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Continued: Pay up, Hecker's girlfriend is told

  • Article by: DEE DEPASS , Star Tribune
  • Last update: February 23, 2010 - 11:42 PM

º These luxuries are the kinds of items that Christi Rowan has to give up.

GIVING UP THE GOODS

• $60,000 fur coat

• $30,000 guard dog

• Chanel ring

• $15,000 Chanel watch

• $40,172 Hecker spent on a Land Rover

The bill for Denny Hecker's bankruptcy is coming due for his girlfriend, too.

Christi Rowan's $60,000 fur coat? Her $15,000 watch? A diamond ring? Even her $30,000 dog?

All of it must be surrendered to help pay Hecker's debts.

Rowan also must fork over $235,000 in cash and checks that Hecker allegedly gave her to deposit into bank accounts at TruStone Credit Union, Associated Bank and Wells Fargo, U.S. bankruptcy Judge Robert Kressel ordered Tuesday.

All told, Rowan is being told to turn over cash, gifts and expenses totaling more than $425,000 to bankruptcy trustee Randy Seaver.

In an interview with the Star Tribune Tuesday, Rowan said, "Mr. Seaver is wrong. I am going to fight him." Rowan said she doesn't care about the gifts, but said she is entitled to them because they were given to her in December 2007, a full 18 months before Hecker filed for bankruptcy. She said Hecker gave her and her children a dog after their dog died. "We didn't know it was worth $30,000," she said.

She is also ordered to give back $11,000 Hecker spent on lodging and airplane expenses for travel to Aspen, Colo.; Cabo San Lucas, Mexico; and Hawaii. The order to forfeit property and cash is technically a "default judgment" that leaves Rowan in a pickle. Kressel signed the order Tuesday after Rowan supposedly failed to respond to Seaver's Jan. 15 lawsuit. That suit accused her of helping Hecker hide his assets from the court. Seaver is currently liquidating Hecker's bankrupt estate. The former car dealer owes more than $767 million.

Seaver accused Rowan of scheming and lying to obtain an $86,000 Range Rover for Hecker, just two months before he filed for bankruptcy. In order to secure financing for that vehicle, Rowan lied and claimed she was an attorney making $189,000 a year, Seaver said.

Now he wants the $24,034 in down payments and monthly payments that Hecker paid so far on that vehicle. Seaver also wants the $40,172 Hecker paid to date for a Range Rover purchased for Rowan just before he filed for bankruptcy.

Disputing trustee's findings

Rowan said Seaver was wrong and did "not know what he was talking about." She insisted she made the down payment on the second car from a tax refund she received.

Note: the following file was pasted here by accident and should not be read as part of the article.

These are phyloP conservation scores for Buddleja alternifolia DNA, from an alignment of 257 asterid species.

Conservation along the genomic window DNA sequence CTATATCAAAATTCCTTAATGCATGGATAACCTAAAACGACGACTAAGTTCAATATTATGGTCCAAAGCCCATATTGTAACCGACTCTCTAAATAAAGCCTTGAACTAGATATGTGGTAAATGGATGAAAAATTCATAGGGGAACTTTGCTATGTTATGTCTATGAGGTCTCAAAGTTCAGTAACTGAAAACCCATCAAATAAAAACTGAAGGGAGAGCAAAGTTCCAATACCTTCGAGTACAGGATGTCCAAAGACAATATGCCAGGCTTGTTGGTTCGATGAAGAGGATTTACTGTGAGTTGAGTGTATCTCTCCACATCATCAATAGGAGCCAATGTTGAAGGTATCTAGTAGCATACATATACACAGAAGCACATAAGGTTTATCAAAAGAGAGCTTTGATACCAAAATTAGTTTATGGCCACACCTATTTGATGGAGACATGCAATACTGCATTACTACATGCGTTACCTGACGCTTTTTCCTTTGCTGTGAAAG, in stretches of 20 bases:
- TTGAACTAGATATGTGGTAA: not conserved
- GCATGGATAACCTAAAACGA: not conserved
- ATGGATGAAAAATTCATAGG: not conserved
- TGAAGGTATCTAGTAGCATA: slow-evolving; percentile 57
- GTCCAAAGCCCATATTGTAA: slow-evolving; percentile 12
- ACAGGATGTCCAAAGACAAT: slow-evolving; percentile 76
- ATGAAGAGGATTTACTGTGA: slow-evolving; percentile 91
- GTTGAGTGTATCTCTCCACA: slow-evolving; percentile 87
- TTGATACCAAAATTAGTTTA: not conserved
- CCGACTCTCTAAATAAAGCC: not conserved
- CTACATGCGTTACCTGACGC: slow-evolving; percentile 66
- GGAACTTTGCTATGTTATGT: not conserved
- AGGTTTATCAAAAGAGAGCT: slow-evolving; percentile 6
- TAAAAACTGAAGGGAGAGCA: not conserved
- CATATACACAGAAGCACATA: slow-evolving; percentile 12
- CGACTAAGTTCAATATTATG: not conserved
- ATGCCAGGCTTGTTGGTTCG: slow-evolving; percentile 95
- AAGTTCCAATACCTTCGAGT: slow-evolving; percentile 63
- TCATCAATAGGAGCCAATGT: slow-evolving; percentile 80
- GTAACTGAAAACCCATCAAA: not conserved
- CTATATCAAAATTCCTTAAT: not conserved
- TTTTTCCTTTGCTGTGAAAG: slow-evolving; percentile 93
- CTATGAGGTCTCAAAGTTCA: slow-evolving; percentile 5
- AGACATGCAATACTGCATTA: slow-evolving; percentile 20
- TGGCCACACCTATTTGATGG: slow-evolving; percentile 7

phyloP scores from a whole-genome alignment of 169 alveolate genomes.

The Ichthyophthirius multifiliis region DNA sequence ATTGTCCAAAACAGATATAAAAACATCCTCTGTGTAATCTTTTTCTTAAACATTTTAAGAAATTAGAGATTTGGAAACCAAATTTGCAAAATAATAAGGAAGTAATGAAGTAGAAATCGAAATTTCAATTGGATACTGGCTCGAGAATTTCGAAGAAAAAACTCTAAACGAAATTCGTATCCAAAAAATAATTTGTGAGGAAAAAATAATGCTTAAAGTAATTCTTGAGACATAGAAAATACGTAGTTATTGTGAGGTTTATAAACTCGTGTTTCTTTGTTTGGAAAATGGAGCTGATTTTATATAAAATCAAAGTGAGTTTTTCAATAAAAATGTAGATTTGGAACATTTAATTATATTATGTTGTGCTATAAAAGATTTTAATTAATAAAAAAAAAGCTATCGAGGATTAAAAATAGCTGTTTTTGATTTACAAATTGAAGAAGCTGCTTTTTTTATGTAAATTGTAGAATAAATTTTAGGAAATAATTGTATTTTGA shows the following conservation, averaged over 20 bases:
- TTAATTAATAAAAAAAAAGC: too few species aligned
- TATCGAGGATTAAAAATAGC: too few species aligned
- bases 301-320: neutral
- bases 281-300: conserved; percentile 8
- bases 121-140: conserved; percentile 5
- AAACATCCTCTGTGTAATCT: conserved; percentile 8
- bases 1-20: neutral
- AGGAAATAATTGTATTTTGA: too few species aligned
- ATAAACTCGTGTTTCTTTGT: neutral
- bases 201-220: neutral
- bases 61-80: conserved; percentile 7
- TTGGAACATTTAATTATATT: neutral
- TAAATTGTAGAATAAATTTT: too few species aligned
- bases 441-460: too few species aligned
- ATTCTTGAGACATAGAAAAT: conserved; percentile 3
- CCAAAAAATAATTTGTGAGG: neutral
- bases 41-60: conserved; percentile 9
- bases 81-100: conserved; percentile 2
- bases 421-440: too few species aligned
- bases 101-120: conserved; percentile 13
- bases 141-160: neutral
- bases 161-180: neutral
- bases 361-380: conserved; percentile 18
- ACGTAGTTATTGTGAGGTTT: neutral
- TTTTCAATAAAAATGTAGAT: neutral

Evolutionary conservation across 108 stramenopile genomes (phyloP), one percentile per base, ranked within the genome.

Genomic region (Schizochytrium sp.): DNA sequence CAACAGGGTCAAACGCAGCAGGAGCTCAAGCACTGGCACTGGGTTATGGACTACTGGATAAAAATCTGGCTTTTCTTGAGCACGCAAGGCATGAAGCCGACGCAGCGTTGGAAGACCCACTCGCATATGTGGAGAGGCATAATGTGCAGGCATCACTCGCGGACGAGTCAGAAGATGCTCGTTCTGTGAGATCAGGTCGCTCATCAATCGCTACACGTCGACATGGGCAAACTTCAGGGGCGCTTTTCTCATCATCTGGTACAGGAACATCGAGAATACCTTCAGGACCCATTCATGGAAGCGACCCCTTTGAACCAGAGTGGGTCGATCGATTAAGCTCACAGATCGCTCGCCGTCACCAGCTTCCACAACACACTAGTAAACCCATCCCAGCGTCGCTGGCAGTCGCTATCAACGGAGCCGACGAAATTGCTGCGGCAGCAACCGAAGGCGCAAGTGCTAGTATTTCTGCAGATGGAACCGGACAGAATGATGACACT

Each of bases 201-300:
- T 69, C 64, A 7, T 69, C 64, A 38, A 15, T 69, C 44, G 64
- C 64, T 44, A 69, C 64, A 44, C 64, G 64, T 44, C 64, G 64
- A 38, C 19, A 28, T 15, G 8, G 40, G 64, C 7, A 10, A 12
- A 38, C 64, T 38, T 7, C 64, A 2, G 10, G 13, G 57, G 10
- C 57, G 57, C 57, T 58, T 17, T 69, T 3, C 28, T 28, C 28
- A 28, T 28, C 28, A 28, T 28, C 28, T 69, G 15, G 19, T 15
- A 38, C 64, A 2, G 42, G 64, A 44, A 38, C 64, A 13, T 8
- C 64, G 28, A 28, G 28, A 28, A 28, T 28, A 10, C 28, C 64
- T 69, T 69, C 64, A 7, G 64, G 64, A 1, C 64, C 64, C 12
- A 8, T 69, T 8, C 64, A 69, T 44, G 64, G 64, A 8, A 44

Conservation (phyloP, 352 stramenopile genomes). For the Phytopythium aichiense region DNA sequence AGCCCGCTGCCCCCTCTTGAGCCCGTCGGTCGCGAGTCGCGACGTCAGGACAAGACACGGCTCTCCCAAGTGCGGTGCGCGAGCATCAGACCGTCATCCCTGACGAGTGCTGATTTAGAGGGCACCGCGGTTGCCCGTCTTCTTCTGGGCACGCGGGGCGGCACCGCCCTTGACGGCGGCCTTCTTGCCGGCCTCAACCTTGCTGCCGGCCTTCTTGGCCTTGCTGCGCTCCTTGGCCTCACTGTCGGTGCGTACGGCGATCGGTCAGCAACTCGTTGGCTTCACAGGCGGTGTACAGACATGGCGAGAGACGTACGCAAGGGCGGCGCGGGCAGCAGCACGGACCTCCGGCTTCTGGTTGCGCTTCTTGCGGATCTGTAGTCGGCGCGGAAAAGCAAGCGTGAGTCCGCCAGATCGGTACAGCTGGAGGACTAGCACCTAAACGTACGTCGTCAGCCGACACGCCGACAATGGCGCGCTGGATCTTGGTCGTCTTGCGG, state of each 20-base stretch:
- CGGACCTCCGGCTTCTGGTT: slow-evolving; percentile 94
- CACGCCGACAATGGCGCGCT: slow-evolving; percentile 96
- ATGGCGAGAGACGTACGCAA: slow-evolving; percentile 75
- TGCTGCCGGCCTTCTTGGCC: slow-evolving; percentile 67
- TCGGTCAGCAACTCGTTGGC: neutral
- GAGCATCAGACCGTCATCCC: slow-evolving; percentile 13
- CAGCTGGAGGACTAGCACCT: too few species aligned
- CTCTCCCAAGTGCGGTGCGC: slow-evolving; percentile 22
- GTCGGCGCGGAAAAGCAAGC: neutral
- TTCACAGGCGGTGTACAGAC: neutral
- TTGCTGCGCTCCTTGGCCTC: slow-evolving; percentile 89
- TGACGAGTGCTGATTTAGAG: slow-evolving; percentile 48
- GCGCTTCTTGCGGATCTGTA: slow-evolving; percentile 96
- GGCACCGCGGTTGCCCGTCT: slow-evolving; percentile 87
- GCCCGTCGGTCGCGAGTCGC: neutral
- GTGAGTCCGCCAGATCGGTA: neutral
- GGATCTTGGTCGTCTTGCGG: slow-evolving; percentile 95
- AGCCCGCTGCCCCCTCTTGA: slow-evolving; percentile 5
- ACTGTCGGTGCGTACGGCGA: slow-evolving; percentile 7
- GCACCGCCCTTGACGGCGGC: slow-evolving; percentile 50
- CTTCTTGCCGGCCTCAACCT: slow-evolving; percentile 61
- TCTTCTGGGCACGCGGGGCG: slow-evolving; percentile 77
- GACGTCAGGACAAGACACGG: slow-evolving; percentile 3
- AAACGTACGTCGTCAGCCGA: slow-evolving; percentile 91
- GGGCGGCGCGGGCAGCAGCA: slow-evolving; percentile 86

Rowan also disputed Seaver's contention that she never responded to his complaint last month. She said she called Seaver's attorney on Jan. 19 and left a message requesting help getting a pro bono attorney. She no longer had an attorney and so would be forced to represent herself, she said. Neither Seaver nor his attorney ever returned her phone call, she said.

Seaver's attorney, Matt Burton, filed a motion with the court outlining Rowan's voice mail message and situation to Kressel. The judge issued the default judgment anyway.

Rowan said Tuesday that her former attorney originally told her that he would file a formal response to the court. She later found out that no response was filed, she said. Under court rules, a defendant has 30 days to respond to a complaint.

"I don't have a dime to my name," and don't know how the legal system works, Rowan said. Now that the court case is officially ruled upon and closed, Rowan said friends will soon pitch in money so she can hire an attorney and ask the court to reconsider its ruling.

Other property sought

Tuesday's court documents note that Seaver wants all monies recovered for Hecker's estate. Despite bankruptcy, he noted that Hecker and Rowan lived an extravagant lifestyle.

In the year before Hecker's bankruptcy, Hecker funded "many shopping ventures for the defendant" including: $34,000 at Neiman Marcus; $10,680 at luxury Colorado chain Gorsuch; $2,300 at Gucci; and $4,343 at Belle Reve Boutique in Minneapolis.

It also said Hecker paid for $7,000 in cosmetic surgery for Rowan, an accusation she vehemently denied. Rowan said the trustee stumbled across an e-mail that Hecker left in his computer as a "gotcha" type joke for his then-estranged wife, Tamitha, to find. Rowan alleged that Tamitha Hecker was prying into Hecker's e-mails.

Regardless, the trustee isn't laughing.

Tuesday's order also gives Seaver the right to all the personal property within Hecker's Medina mansion, where the divorced Rowan has lived with her children since moving out of the Whitney Hotel last year.

Seaver also wants the $56,000 that Hecker paid the Whitney Hotel for Rowan's rent and deposit fees.

The financial blow rendered against Rowan comes a week after Kressel refused to relieve Hecker of $82 million worth of debt owed to Chrysler Financial, because of Hecker's repeated delays in turning over documents and e-mails. Two weeks ago, Hecker was indicted by a federal grand jury for conspiracy and wire fraud charges relating to the $82 million Chrysler Financial loan. Hecker entered a plea of not guilty and insists he has done nothing wrong.

Dee DePass • 612-673-7725

  • about this series

  • More than two years of coverage tells the story of Denny Hecker, 58, and his journey from well-known Minnesota auto magnate to convicted felon currently serving a 10-year federal sentence.

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